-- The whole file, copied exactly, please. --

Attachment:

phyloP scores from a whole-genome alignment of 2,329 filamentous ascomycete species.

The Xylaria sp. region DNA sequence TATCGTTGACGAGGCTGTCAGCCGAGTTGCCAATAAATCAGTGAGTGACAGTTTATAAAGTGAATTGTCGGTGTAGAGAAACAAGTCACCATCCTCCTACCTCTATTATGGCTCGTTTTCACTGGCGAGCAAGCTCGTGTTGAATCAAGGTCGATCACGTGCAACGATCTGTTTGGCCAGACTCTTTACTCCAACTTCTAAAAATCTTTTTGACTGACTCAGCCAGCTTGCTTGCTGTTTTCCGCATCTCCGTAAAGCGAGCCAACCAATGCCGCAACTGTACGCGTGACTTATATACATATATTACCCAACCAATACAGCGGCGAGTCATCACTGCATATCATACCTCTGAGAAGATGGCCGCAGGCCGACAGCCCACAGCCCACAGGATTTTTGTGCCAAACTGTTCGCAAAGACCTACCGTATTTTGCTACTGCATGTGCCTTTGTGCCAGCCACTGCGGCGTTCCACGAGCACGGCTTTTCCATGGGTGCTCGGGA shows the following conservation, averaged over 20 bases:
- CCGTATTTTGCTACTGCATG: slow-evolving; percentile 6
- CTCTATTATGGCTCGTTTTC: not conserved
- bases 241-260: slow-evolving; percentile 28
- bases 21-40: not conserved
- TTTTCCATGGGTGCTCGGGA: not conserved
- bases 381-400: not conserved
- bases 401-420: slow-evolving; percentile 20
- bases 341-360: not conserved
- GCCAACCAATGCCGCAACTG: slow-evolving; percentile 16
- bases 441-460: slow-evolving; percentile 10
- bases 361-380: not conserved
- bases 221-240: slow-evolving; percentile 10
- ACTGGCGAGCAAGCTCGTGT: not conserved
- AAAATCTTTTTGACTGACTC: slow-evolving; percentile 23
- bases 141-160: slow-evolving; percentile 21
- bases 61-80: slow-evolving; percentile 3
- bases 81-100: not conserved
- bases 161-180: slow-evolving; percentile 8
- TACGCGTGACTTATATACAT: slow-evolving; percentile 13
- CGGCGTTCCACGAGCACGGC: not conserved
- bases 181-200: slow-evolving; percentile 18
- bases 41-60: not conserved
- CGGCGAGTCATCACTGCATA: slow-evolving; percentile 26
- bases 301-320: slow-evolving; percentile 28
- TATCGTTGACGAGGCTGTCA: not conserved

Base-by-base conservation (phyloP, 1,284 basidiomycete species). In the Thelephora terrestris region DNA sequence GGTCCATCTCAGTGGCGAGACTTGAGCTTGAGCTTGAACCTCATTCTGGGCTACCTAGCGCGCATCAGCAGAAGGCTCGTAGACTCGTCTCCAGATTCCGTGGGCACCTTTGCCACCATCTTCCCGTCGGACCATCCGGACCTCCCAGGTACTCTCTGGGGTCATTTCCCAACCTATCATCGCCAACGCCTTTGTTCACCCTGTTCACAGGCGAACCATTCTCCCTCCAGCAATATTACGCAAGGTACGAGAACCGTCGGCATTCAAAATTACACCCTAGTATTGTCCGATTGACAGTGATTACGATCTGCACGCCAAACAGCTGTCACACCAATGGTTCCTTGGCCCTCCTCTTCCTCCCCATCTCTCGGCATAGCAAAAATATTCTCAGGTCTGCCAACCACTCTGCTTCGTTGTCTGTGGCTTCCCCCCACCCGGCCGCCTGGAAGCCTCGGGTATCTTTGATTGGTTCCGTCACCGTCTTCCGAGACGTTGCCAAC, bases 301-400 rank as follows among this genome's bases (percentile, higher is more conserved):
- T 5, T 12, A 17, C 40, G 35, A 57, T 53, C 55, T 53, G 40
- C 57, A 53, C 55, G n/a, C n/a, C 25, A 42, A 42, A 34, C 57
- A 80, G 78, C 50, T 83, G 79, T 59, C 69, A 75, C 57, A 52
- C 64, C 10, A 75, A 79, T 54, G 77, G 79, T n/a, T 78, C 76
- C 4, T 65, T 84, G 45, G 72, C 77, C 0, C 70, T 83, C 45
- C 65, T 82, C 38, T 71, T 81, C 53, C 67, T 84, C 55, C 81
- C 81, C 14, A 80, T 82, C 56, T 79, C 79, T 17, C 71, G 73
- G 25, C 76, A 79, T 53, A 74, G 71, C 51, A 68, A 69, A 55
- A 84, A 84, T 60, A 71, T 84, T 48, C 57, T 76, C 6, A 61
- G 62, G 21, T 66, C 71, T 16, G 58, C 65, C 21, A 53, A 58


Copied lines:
phyloP scores from a whole-genome alignment of 2,329 filamentous ascomycete species.

The Xylaria sp. region DNA sequence TATCGTTGACGAGGCTGTCAGCCGAGTTGCCAATAAATCAGTGAGTGACAGTTTATAAAGTGAATTGTCGGTGTAGAGAAACAAGTCACCATCCTCCTACCTCTATTATGGCTCGTTTTCACTGGCGAGCAAGCTCGTGTTGAATCAAGGTCGATCACGTGCAACGATCTGTTTGGCCAGACTCTTTACTCCAACTTCTAAAAATCTTTTTGACTGACTCAGCCAGCTTGCTTGCTGTTTTCCGCATCTCCGTAAAGCGAGCCAACCAATGCCGCAACTGTACGCGTGACTTATATACATATATTACCCAACCAATACAGCGGCGAGTCATCACTGCATATCATACCTCTGAGAAGATGGCCGCAGGCCGACAGCCCACAGCCCACAGGATTTTTGTGCCAAACTGTTCGCAAAGACCTACCGTATTTTGCTACTGCATGTGCCTTTGTGCCAGCCACTGCGGCGTTCCACGAGCACGGCTTTTCCATGGGTGCTCGGGA shows the following conservation, averaged over 20 bases:
- CCGTATTTTGCTACTGCATG: slow-evolving; percentile 6
- CTCTATTATGGCTCGTTTTC: not conserved
- bases 241-260: slow-evolving; percentile 28
- bases 21-40: not conserved
- TTTTCCATGGGTGCTCGGGA: not conserved
- bases 381-400: not conserved
- bases 401-420: slow-evolving; percentile 20
- bases 341-360: not conserved
- GCCAACCAATGCCGCAACTG: slow-evolving; percentile 16
- bases 441-460: slow-evolving; percentile 10
- bases 361-380: not conserved
- bases 221-240: slow-evolving; percentile 10
- ACTGGCGAGCAAGCTCGTGT: not conserved
- AAAATCTTTTTGACTGACTC: slow-evolving; percentile 23
- bases 141-160: slow-evolving; percentile 21
- bases 61-80: slow-evolving; percentile 3
- bases 81-100: not conserved
- bases 161-180: slow-evolving; percentile 8
- TACGCGTGACTTATATACAT: slow-evolving; percentile 13
- CGGCGTTCCACGAGCACGGC: not conserved
- bases 181-200: slow-evolving; percentile 18
- bases 41-60: not conserved
- CGGCGAGTCATCACTGCATA: slow-evolving; percentile 26
- bases 301-320: slow-evolving; percentile 28
- TATCGTTGACGAGGCTGTCA: not conserved

Base-by-base conservation (phyloP, 1,284 basidiomycete species). In the Thelephora terrestris region DNA sequence GGTCCATCTCAGTGGCGAGACTTGAGCTTGAGCTTGAACCTCATTCTGGGCTACCTAGCGCGCATCAGCAGAAGGCTCGTAGACTCGTCTCCAGATTCCGTGGGCACCTTTGCCACCATCTTCCCGTCGGACCATCCGGACCTCCCAGGTACTCTCTGGGGTCATTTCCCAACCTATCATCGCCAACGCCTTTGTTCACCCTGTTCACAGGCGAACCATTCTCCCTCCAGCAATATTACGCAAGGTACGAGAACCGTCGGCATTCAAAATTACACCCTAGTATTGTCCGATTGACAGTGATTACGATCTGCACGCCAAACAGCTGTCACACCAATGGTTCCTTGGCCCTCCTCTTCCTCCCCATCTCTCGGCATAGCAAAAATATTCTCAGGTCTGCCAACCACTCTGCTTCGTTGTCTGTGGCTTCCCCCCACCCGGCCGCCTGGAAGCCTCGGGTATCTTTGATTGGTTCCGTCACCGTCTTCCGAGACGTTGCCAAC, bases 301-400 rank as follows among this genome's bases (percentile, higher is more conserved):
- T 5, T 12, A 17, C 40, G 35, A 57, T 53, C 55, T 53, G 40
- C 57, A 53, C 55, G n/a, C n/a, C 25, A 42, A 42, A 34, C 57
- A 80, G 78, C 50, T 83, G 79, T 59, C 69, A 75, C 57, A 52
- C 64, C 10, A 75, A 79, T 54, G 77, G 79, T n/a, T 78, C 76
- C 4, T 65, T 84, G 45, G 72, C 77, C 0, C 70, T 83, C 45
- C 65, T 82, C 38, T 71, T 81, C 53, C 67, T 84, C 55, C 81
- C 81, C 14, A 80, T 82, C 56, T 79, C 79, T 17, C 71, G 73
- G 25, C 76, A 79, T 53, A 74, G 71, C 51, A 68, A 69, A 55
- A 84, A 84, T 60, A 71, T 84, T 48, C 57, T 76, C 6, A 61
- G 62, G 21, T 66, C 71, T 16, G 58, C 65, C 21, A 53, A 58